XL is the current kit sponsor of West Ham United but football club said it would end the sponsorship deal and play on Saturday in an unbranded kit.


Are you struggling to make your way home from your holiday destination? Have you paid for a holiday that you may not be able to take? If you were an employee of XL what are your views? Send us your comments
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September 8, 2008

Three guilty of bomb conspiracy

Three guilty of bomb conspiracy

Tanvir Hussain, Abdulla Ahmed Ali and Assad Sarwar

Tanvir Hussain, Abdulla Ahmed Ali and Assad Sarwar were found guilty

Three men have been found guilty of a massive terrorist conspiracy to murder involving home-made bombs.

Abdulla Ahmed Ali, Assad Sarwar and Tanvir Hussain’s convictions follow a huge terrorism inquiry, which led to sweeping airport restrictions.

The three, on trial with another five men, had pleaded guilty to plotting to cause an explosion. Seven admitted plotting to cause a public nuisance.

The eighth man, Mohammad Gulzar, was cleared at Woolwich Crown Court.

The group had been accused of plotting to bring down transatlantic airliners with home-made liquid explosives, disguised as soft drinks.

But after more than 50 hours of deliberations, the jury did not find any of the defendants guilty of conspiring to target aircraft.

The jury was also unable to reach verdicts against four of the men in the six-month trial, all of whom were accused of recording martyrdom videos.

‘Inspired by al-Qaeda’

The court heard prosecutors allege that the eight men were planning to carry liquid explosives on to planes at Heathrow, knowing the devices would evade airport security checks.

Police said the plot had been inspired by al-Qaeda in Pakistan – and the August 2006 arrests caused chaos at airports throughout the country.

The court heard that the alleged plot could have caused unprecedented casualties, with a global political impact similar to the 9/11 attacks on the United States.

But in their defense, the seven men who had recorded videos denouncing Western foreign policy said they had only planned to cause a political spectacle and not to kill anyone at all.

The ringleader, Abdulla Ahmed Ali, 27, of Walthamstow, east London, created home-made liquid explosives in a flat which prosecutors said were designed to evade airport security.

He and five of the others – Ibrahim Savant, 27, of Stoke Newington, north London, and, from east London, Umar Islam, 30, of Plaistow, Hussain, 27, of Leyton, and Waheed Zaman, 24, and Arafat Waheed Khan, 27, both of Walthamstow – had recorded what the prosecution alleged were “martyrdom videos” denouncing the West and urging Muslims to fight.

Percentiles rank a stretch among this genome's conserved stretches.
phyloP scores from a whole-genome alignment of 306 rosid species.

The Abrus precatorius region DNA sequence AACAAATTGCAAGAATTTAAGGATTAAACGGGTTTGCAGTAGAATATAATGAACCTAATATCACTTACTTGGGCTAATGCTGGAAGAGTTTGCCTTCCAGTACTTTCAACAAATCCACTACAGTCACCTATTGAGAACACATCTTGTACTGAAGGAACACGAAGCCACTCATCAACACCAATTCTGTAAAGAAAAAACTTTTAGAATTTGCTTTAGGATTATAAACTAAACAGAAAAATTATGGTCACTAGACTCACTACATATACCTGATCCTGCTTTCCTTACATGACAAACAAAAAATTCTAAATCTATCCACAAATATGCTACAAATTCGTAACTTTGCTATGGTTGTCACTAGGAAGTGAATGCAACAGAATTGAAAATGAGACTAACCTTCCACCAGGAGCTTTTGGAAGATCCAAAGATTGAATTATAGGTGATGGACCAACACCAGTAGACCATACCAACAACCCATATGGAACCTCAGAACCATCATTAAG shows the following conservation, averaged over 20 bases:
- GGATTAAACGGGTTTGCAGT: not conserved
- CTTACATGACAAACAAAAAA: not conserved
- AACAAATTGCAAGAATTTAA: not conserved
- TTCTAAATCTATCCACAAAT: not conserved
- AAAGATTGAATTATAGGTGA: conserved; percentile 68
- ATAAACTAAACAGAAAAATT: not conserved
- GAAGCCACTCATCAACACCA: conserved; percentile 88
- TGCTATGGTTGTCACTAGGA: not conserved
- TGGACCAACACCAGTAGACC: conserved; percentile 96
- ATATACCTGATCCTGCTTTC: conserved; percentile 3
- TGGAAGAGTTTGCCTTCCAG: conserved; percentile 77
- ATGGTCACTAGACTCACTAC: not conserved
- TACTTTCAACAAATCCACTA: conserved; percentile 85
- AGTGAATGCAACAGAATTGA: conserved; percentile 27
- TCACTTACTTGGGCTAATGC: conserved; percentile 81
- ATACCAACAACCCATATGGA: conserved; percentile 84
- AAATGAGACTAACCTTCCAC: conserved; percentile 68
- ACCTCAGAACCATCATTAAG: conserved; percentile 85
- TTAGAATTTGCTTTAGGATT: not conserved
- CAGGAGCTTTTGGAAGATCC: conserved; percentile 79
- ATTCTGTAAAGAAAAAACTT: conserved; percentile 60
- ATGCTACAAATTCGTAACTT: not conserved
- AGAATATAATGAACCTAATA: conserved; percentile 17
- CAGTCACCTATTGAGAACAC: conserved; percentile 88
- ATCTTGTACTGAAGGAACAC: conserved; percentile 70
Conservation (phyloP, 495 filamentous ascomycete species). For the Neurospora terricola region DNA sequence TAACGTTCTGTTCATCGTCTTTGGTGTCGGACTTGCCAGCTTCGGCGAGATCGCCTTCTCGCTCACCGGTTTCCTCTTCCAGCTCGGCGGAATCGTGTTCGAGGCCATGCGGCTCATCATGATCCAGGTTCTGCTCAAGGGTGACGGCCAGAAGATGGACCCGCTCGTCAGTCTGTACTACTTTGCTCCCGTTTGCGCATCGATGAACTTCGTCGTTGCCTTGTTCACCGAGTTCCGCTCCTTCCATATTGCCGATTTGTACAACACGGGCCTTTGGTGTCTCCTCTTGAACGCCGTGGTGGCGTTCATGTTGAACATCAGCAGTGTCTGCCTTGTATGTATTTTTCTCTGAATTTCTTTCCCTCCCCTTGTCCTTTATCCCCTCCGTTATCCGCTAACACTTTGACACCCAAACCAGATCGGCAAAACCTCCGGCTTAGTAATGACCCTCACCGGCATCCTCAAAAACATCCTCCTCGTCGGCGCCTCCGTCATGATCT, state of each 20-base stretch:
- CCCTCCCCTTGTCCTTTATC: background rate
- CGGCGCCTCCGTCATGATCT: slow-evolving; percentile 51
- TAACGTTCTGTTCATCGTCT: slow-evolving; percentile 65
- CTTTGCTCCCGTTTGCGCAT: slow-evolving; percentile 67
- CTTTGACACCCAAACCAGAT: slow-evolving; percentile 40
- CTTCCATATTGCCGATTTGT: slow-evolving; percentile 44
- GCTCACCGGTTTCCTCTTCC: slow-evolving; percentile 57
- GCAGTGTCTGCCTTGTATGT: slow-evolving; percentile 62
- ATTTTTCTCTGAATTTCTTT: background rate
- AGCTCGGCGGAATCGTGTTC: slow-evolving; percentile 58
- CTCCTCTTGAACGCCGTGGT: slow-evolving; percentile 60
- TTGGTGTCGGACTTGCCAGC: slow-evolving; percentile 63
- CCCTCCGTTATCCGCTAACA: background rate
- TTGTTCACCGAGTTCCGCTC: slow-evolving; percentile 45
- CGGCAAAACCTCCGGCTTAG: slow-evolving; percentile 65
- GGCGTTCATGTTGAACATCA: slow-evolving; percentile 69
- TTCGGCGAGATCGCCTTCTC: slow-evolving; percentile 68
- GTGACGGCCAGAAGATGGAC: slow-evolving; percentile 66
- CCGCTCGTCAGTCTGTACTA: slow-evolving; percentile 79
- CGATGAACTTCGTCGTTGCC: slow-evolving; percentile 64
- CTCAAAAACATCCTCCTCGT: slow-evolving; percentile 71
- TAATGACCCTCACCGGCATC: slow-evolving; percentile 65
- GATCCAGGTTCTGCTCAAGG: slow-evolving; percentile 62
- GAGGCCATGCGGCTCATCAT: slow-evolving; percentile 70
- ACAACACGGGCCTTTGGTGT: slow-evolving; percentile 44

Prosecutors said the bombers would then have completed and detonated the devices during their flights once all the targeted planes had taken off.

‘Political spectacle’

Sarwar was said in court to be the quartermaster of the plot, buying supplies needed to make the bombs.

Prosecutors said that Mr Gulzar, cleared by the jury, had flown into the country to oversee the plot’s final stages – something he vehemently denied during the trial.

The plot came to light after the largest ever surveillance operation involving officers from both MI5, the Metropolitan Police and other forces around the country.

Ali, Sarwar and Hussain told the jury they had wanted to create a political spectacle in protest over foreign policy. It would have included fake suicide videos and devices that would frighten rather than kill the public.

Ali, Sarwar and Hussain, along with Savant, Islam, Khan, and Zaman, also admitted conspiring to cause a public nuisance by making videos threatening bombings.

August 28, 2008

Zoom heads towards administration

Zoom heads towards administration

The grounded plane at Glasgow Airport

The grounded plane was due to leave Glasgow Airport on Thursday morning

Transatlantic budget carrier Zoom Airlines has admitted it is applying to go into administration.

The announcement came after one of its planes was detained at Glasgow Airport on Thursday for non-payment of air traffic control charges.

UK-Canadian Zoom blamed its problems on the “horrendous” price of aviation fuel and the wider economic slowdown.

People due to travel on Zoom have been told to check their flight’s status.

‘Support and advice’

Zoom’s admission of financial difficulties came after BAA, the owner of Gatwick Airport, said it had been instructed by the UK’s Civil Aviation Authority to detain a Zoom plane that was due to fly to the Canadian cities of Halifax and Ottawa.

BAA said another Zoom flight from Glasgow to Vancouver had also been delayed.

“BAA is working with Zoom Airlines to provide support and advice for passengers,” said the airport company.

Meanwhile, a Zoom plane was grounded overnight in Calgary, Canada, a move also said to be in connection to overdue charges.

“Zoom Airlines Ltd based at Gatwick and Zoom Airlines Inc based in Ottawa, Canada, have sought creditor protection by filing legal notices of intention to appoint an administrator in both the UK and Canada,” said Zoom executive chairman Hugh Boyle.

He added that while Zoom sincerely apologised for those passengers affected by the grounded aircraft, its “flights will continue to operate”.

Zoom operates services from Glasgow, Gatwick, Manchester, Cardiff and Belfast International airports a well as from European airports to a number of North American destinations.


Are you due to travel on Zoom? Have you been affected by any issues raised in this story?

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August 14, 2008

US airline ‘broke safety rules’

US airline ‘broke safety rules’

American Airlines planes (file image)

American Airlines has joined forces with British Airways

US aviation officials are accusing American Airlines of major breaches of safety, including intentionally flying planes known to need repairing.

The Federal Aviation Administration (FAA) wants to fine the company a total of $7.1m (£3.8m).

An FAA statement said two MD-83 planes were used on dozens of flights in 2007, even though repair work reported as necessary by pilots had not been done.

Problems with drug and alcohol testing were also found, officials say.

The FAA statement comes hours after British Airways confirmed it had sealed an alliance with American Airlines, allowing the two carriers to agree fares, routes and schedules together.

The alliance also includes Spain’s Iberia, which is merging with BA.